Over a period of 20 years (from 1968 to 1988) all inpatients (n = 839) who were admitted for the first time to the adolescent psychiatric unit in Copenhagen were registered, and 40 social and psychiatric variables were recorded, to investigate early predictors of later readmission. Overall, 44.8% of the patients were readmitted within a certain observation period (range, 1.5-21.5 years). Among a subsample of 488 patients (58%) who could be followed up for more than 10 years after their first admission 26% became heavy users of psychiatric services, defined as long-term inpatients or revolving-door patients. Severe early diagnoses (schizophrenia and affective psychoses) were strongly associated with rapid relapses and frequent readmissions. A statistical estimate of the risk of later heavy use based on 12 independent variables is presented.
The introduction of second-generation antipsychotic drugs during the 1990s is widely believed to have adversely affected mortality of patients with schizophrenia. Our aim was to establish the long-term contribution of antipsychotic drugs to mortality in such patients.
Nationwide registers in Finland were used to compare the cause-specific mortality in 66 881 patients versus the total population (5.2 million) between 1996, and 2006, and to link these data with the use of antipsychotic drugs. We measured the all-cause mortality of patients with schizophrenia in outpatient care during current and cumulative exposure to any antipsychotic drug versus no use of these drugs, and exposure to the six most frequently used antipsychotic drugs compared with perphenazine use.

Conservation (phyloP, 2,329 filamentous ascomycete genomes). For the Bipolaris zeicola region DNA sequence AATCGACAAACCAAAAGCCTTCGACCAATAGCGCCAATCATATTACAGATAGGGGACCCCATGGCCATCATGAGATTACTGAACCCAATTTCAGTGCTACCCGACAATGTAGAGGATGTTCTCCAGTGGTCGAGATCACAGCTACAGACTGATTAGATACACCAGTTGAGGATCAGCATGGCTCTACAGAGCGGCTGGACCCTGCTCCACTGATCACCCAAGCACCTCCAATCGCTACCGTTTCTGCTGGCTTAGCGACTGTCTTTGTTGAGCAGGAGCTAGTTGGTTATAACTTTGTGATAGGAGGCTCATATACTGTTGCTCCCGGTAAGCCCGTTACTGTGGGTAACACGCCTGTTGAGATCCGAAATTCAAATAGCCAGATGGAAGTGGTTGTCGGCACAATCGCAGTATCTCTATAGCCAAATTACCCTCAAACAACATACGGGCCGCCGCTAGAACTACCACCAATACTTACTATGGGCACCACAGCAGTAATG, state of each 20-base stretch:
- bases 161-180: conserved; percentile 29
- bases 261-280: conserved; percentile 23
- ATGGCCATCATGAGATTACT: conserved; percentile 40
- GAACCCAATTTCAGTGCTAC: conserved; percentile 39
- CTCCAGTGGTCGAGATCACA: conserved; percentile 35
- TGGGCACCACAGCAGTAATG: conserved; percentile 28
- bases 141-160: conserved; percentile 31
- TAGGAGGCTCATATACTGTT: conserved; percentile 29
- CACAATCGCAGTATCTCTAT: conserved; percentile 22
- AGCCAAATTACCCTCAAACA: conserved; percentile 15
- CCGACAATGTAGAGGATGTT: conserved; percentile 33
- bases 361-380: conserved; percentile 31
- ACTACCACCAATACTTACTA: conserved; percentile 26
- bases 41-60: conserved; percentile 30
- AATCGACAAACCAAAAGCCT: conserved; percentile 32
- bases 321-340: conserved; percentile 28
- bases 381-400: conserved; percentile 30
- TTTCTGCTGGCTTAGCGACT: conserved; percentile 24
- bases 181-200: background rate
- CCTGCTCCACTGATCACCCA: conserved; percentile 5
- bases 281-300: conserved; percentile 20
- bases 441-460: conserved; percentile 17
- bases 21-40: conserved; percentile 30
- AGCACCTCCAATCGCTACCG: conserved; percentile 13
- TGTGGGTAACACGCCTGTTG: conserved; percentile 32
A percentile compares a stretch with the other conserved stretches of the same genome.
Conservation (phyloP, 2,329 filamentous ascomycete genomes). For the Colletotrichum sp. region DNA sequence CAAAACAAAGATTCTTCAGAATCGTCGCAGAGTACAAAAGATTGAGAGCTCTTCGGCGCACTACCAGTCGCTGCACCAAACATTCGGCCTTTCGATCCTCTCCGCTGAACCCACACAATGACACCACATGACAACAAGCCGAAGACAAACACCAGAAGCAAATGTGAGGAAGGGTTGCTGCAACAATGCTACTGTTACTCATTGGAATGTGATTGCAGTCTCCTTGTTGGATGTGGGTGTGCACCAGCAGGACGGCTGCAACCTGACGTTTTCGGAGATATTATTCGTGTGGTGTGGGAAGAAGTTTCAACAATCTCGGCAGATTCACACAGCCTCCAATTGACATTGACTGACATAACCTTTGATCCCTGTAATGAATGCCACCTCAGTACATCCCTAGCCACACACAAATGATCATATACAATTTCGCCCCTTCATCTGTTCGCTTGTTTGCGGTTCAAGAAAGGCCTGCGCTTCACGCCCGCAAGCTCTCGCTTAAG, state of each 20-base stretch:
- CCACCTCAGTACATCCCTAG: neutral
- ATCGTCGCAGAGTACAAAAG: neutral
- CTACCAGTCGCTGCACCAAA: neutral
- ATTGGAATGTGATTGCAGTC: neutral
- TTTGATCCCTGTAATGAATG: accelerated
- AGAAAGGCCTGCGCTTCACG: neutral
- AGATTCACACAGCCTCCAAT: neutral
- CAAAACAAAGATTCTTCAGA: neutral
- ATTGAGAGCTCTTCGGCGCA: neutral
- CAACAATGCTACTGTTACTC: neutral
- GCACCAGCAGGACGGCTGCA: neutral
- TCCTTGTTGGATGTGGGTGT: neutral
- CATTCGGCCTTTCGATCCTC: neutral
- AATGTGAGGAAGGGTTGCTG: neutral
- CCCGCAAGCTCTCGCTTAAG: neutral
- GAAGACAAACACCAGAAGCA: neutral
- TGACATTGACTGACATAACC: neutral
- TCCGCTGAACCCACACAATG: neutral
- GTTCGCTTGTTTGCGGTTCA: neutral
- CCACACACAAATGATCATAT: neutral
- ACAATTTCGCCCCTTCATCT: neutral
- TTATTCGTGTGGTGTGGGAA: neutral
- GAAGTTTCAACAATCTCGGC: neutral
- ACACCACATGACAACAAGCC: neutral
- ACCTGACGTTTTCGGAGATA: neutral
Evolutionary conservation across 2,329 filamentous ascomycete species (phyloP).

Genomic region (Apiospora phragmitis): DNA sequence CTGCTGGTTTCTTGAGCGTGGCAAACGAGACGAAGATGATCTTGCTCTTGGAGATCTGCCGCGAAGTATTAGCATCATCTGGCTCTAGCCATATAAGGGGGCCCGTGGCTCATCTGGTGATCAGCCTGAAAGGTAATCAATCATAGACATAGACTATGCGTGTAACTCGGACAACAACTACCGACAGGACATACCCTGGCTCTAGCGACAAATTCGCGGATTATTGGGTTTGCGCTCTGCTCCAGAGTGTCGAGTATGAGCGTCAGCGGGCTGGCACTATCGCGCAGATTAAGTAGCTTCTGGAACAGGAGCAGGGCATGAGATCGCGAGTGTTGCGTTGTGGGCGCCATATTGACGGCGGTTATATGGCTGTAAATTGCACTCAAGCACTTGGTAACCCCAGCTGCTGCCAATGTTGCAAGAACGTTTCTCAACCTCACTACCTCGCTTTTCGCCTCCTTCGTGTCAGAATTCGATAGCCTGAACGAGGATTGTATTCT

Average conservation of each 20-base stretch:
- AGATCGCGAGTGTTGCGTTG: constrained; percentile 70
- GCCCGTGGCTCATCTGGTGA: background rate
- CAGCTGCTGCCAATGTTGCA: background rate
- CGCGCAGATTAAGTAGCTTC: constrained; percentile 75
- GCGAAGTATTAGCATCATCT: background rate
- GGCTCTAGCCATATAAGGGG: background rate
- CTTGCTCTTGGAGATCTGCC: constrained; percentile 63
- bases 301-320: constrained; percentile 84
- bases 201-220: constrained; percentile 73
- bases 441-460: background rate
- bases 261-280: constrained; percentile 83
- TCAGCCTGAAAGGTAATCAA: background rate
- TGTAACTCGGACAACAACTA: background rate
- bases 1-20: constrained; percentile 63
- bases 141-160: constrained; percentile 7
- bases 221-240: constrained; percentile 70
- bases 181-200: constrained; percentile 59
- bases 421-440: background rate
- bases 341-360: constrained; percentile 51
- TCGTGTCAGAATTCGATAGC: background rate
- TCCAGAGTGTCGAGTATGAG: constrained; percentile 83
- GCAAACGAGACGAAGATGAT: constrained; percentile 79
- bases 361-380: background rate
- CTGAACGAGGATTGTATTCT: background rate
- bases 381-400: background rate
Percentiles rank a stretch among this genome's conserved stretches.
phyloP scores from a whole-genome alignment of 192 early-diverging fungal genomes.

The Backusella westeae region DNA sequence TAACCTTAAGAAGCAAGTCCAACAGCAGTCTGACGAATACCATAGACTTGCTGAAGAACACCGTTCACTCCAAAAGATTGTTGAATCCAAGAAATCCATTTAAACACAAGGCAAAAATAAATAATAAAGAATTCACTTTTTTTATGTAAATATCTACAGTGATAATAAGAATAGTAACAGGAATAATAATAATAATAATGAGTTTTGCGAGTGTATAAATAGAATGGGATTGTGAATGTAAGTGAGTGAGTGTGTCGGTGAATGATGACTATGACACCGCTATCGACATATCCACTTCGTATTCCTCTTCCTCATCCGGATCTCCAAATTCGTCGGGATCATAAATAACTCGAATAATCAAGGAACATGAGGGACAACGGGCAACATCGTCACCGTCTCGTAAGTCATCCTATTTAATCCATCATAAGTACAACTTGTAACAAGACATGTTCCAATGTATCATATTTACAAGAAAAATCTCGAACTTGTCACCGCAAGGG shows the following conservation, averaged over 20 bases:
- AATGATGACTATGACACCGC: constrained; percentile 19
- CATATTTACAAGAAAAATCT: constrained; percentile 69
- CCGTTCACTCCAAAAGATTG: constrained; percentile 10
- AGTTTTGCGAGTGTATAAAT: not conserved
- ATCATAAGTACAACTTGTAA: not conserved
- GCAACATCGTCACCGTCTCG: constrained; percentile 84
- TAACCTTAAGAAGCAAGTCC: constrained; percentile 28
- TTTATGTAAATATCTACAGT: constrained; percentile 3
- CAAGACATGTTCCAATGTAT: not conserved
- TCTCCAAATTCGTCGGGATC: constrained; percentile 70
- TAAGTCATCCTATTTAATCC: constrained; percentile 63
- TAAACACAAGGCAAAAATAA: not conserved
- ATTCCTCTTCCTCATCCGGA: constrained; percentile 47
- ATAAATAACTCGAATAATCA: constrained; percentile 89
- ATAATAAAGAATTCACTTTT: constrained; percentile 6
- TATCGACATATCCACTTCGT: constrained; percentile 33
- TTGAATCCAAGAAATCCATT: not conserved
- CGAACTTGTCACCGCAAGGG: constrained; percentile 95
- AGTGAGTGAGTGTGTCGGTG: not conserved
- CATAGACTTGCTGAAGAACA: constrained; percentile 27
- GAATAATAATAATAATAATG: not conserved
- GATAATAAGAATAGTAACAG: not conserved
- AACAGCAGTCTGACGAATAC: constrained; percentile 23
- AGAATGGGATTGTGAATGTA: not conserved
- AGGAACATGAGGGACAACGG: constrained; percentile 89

Although the proportional use of second-generation antipsychotic drugs rose from 13% to 64% during follow-up, the gap in life expectancy between patients with schizophrenia and the general population did not widen between 1996 (25 years), and 2006 (22.5 years). Compared with current use of perphenazine, the highest risk for overall mortality was recorded for quetiapine (adjusted hazard ratio [HR] 1.41, 95% CI 1.09-1.82), and the lowest risk for clozapine (0.74, 0.60-0.91; p=0.0045 for the difference between clozapine vs perphenazine, and p
Comment In: Lancet. 2009 Nov 7;374(9701):1591; author reply 1592-319897117
Comment In: Lancet. 2009 Nov 7;374(9701):1591; author reply 1592-319897118
Comment In: Lancet. 2009 Aug 22;374(9690):590-219595448
Comment In: Lancet. 2009 Nov 7;374(9701):1592; author reply 1592-319897121
Comment In: Lancet. 2009 Nov 7;374(9701):1592; author reply 1592-319897120